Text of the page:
Congress has until Friday to approve a new spending package and avoid a government shutdown—less than a week before Thanksgiving.
About 4.7 million people are expected to fly over the five-day period surrounding Thanksgiving, AAA reported Monday. That’s a 2.3% increase over last year and the third-highest Thanksgiving air travel rate this century.
While the nation’s 50,000 TSA workers, already among the lowest paid in government, would continue to work—with their paychecks being deferred—should the government shut down, airports nationwide would expect to experience heightened disruptions and delays.
The TSA is currently screening an average of 2.5 million passengers each day, surpassing pre-pandemic levels.
During the last government shutdown, which ran through the 2018 Christmas season, air passengers experienced significant delays when many FAA agents who check bags and protect flights stopped coming to work “due to the financial toll of the shutdown,” according to several top airline union groups.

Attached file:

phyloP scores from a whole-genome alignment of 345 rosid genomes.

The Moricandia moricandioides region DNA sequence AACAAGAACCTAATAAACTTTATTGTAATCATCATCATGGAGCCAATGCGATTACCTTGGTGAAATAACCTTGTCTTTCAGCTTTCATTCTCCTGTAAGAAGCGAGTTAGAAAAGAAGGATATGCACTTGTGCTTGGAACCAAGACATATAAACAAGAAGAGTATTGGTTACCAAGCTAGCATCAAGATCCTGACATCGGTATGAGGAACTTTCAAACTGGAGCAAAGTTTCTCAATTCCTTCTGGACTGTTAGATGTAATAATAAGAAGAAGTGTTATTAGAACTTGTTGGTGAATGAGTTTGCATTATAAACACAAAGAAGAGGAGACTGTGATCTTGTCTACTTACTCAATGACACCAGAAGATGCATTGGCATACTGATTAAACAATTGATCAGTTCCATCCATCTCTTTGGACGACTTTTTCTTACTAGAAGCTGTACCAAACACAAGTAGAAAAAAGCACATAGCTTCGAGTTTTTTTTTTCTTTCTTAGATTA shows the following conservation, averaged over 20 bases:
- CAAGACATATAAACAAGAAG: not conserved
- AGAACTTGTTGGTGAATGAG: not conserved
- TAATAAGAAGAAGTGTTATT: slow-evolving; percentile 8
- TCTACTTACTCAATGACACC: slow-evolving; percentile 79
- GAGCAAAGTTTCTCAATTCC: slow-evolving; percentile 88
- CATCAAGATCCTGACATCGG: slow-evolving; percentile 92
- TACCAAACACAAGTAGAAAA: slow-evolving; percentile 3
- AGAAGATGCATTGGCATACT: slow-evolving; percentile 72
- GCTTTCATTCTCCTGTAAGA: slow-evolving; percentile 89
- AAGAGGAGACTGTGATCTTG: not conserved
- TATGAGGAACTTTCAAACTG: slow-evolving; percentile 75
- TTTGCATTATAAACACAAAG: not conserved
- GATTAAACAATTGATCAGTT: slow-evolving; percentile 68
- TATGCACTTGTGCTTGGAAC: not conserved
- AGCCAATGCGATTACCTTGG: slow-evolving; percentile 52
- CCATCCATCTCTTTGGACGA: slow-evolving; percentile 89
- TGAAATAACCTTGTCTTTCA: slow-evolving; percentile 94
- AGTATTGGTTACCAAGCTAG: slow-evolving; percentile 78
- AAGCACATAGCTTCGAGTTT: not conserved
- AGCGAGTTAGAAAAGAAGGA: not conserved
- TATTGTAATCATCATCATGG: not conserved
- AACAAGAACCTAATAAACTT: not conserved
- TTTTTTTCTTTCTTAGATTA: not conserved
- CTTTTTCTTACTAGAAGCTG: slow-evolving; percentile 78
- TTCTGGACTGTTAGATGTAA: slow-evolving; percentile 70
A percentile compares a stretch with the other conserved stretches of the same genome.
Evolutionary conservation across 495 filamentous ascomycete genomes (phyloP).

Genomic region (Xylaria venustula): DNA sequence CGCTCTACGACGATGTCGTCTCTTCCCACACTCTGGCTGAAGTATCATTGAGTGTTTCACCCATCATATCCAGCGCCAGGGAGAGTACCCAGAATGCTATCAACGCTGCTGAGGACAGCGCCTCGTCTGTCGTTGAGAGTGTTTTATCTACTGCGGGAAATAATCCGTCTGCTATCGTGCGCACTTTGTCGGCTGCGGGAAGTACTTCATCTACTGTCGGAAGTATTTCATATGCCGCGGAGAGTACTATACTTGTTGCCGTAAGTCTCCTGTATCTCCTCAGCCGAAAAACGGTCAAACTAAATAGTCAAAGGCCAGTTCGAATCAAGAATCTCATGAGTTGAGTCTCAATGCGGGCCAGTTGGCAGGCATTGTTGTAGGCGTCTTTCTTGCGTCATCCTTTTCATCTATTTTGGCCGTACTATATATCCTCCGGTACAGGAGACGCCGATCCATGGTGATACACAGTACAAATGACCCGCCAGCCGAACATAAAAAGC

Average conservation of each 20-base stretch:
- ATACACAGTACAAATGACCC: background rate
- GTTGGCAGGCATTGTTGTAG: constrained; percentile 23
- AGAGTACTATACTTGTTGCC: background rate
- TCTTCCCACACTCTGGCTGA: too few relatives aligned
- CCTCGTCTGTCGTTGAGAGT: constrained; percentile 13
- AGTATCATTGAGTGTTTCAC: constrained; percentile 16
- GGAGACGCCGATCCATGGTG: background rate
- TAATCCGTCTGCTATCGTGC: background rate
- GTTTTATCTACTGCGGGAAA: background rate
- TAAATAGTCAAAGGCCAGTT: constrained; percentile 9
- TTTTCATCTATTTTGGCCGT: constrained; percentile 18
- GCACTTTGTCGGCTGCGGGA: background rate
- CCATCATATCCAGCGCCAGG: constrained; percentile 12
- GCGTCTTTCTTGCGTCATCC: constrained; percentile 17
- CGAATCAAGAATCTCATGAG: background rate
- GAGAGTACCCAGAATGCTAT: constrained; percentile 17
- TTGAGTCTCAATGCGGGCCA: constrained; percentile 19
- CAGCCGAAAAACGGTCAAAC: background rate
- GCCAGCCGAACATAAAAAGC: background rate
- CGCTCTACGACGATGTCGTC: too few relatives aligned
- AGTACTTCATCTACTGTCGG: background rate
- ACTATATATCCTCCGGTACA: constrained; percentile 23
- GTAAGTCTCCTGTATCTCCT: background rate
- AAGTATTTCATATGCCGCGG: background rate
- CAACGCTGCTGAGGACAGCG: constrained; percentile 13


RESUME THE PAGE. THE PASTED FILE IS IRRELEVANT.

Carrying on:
House Speaker Mike Johnson (R-LA) unveiled a stopgap spending bill over the weekend aiming to avert a shutdown.
His two-part continuing resolution would extend funding for some government programs until January 19 while it continues to fund other programs until February 2.
It remains to be seen whether it can garner enough support from hardline Republicans who generally shun temporary spending measures or from House Democrats, since the proposal does not include the $106 billion in new spending that President Biden requested to help fund Israel in its war against Hamas, Ukraine in its war against Russia, and beefed-up security on the U.S.-Mexico border.